We must proactively and thoughtfully reinvent the future of work.
The remarkable progression of technological innovation is ushering in a new era of unprecedented health, convenience, and prosperity. But the machines imbued with human and superhuman capabilities also bring a flood of collective uncertainty and anxiety about the impact on work and economies. How can we create a future of work that complements and augments human potential while contributing to shared economic prosperity?
To help us understand and meet this grand challenge, three of MIT’s most innovative, future-focused initiatives have joined forces to present the MIT AI & the Work of the Future Congress.
Daniela RusDirector, MIT Computer Science and Artificial Intelligence Lab (CSAIL) and Andrew and Erna Viterbi Professor, MIT EECS
Director, MIT Computer Science and Artificial Intelligence Lab (CSAIL) and Andrew and Erna Viterbi Professor, MIT EECS
Daniela Rus is the Andrew (1956) and Erna Viterbi Professor of Electrical Engineering and Computer Science and Director of the Computer Science and Artificial Intelligence Laboratory (CSAIL) at MIT. Rus’ research interests are in robotics, artificial intelligence, and data science.
The focus of her work is developing the science and engineering of autonomy, toward the long-term objective of enabling a future with machines pervasively integrated into the fabric of life, supporting people with cognitive and physical tasks. Her research addresses some of the gaps between where robots are today and the promise of pervasive robots: increasing the ability of machines to reason, learn, and adapt to complex tasks in human-centered environments, developing intuitive interfaces between robots and people, and creating the tools for designing and fabricating new robots quickly and efficiently. The applications of this work are broad and include transportation, manufacturing, agriculture, construction, monitoring the environment, underwater exploration, smart cities, medicine, and in-home tasks such as cooking.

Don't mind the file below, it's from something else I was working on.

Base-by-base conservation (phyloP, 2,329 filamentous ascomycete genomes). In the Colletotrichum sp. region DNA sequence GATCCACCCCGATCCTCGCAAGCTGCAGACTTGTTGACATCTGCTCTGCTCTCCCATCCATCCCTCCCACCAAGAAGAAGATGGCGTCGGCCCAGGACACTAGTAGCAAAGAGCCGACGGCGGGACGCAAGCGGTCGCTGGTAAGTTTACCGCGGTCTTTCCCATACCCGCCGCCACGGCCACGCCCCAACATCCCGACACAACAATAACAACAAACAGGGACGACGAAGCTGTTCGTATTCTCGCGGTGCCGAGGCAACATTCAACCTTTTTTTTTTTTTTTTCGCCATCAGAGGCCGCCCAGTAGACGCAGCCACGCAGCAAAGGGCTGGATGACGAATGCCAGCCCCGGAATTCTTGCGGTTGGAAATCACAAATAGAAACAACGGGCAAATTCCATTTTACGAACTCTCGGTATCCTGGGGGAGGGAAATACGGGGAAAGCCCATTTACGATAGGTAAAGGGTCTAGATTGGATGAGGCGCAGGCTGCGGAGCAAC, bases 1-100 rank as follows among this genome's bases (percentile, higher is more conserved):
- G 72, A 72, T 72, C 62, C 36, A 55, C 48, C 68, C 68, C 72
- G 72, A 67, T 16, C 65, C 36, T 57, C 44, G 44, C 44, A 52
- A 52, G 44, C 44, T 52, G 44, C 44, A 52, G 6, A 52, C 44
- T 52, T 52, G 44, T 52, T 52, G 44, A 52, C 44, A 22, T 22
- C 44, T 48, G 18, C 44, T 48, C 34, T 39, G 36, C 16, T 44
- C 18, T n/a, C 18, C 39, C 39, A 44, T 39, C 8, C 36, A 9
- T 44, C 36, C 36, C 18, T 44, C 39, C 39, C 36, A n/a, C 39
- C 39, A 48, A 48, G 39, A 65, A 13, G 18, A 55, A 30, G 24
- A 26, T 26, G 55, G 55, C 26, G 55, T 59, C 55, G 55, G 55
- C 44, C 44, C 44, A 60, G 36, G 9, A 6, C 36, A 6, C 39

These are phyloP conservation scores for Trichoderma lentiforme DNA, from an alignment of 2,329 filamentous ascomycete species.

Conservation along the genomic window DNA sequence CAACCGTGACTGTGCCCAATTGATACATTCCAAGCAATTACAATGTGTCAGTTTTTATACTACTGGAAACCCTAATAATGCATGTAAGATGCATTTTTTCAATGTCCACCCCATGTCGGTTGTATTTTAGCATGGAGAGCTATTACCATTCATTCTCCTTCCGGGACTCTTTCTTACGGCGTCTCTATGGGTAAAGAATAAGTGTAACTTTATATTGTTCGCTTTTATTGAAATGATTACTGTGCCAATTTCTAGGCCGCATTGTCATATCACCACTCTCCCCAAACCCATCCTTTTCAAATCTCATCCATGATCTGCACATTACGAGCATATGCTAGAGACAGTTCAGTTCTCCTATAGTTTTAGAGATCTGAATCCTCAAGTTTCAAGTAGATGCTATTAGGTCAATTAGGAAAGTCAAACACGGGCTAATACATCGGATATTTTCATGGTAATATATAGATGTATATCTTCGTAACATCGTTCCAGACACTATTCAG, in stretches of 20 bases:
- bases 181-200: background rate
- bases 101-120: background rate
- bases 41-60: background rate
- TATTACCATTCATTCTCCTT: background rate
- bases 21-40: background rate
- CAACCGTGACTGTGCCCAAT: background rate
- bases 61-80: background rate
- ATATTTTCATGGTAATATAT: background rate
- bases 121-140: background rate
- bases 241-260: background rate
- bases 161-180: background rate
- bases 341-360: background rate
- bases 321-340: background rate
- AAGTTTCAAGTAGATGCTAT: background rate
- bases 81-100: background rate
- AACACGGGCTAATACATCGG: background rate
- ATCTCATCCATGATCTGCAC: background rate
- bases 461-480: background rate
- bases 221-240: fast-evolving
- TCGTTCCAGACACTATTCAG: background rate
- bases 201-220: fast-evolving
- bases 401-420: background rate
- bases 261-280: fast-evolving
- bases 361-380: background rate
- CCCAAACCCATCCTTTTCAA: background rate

Rus serves as the Associate Director of MIT’s Quest for Intelligence Core, and as Director of the Toyota-CSAIL Joint Research Center, whose focus is the advancement of AI research and its applications to intelligent vehicles. She is a member of the Toyota Research Institute advisory board.
Rus is a Class of 2002 MacArthur Fellow, a fellow of ACM, AAAI and IEEE, and a member of the National Academy of Engineering and the American Academy of Arts and Sciences. She is the recipient of the 2017 Engelberger Robotics Award from the Robotics Industries Association. She earned her PhD in Computer Science from Cornell University. Rus has also worked on two collaborative projects with the Pilobolus Dance company at the intersection of Technology and Art. Seraph, a pastoral story about human-machine friendship, was choreographed in 2010 and performed in 2010-2011 in Boston and New York City. The Umbrella Project, a participatory performance exploring group behavior, was choreographed in 2012 and performed at PopTech 2012, in Cambridge, Baltimore, and Singapore.
Elisabeth B. ReynoldsExecutive Director, MIT Work of the Future (WotF) Task Force
Elisabeth B. Reynolds
Executive Director, MIT Work of the Future (WotF) Task Force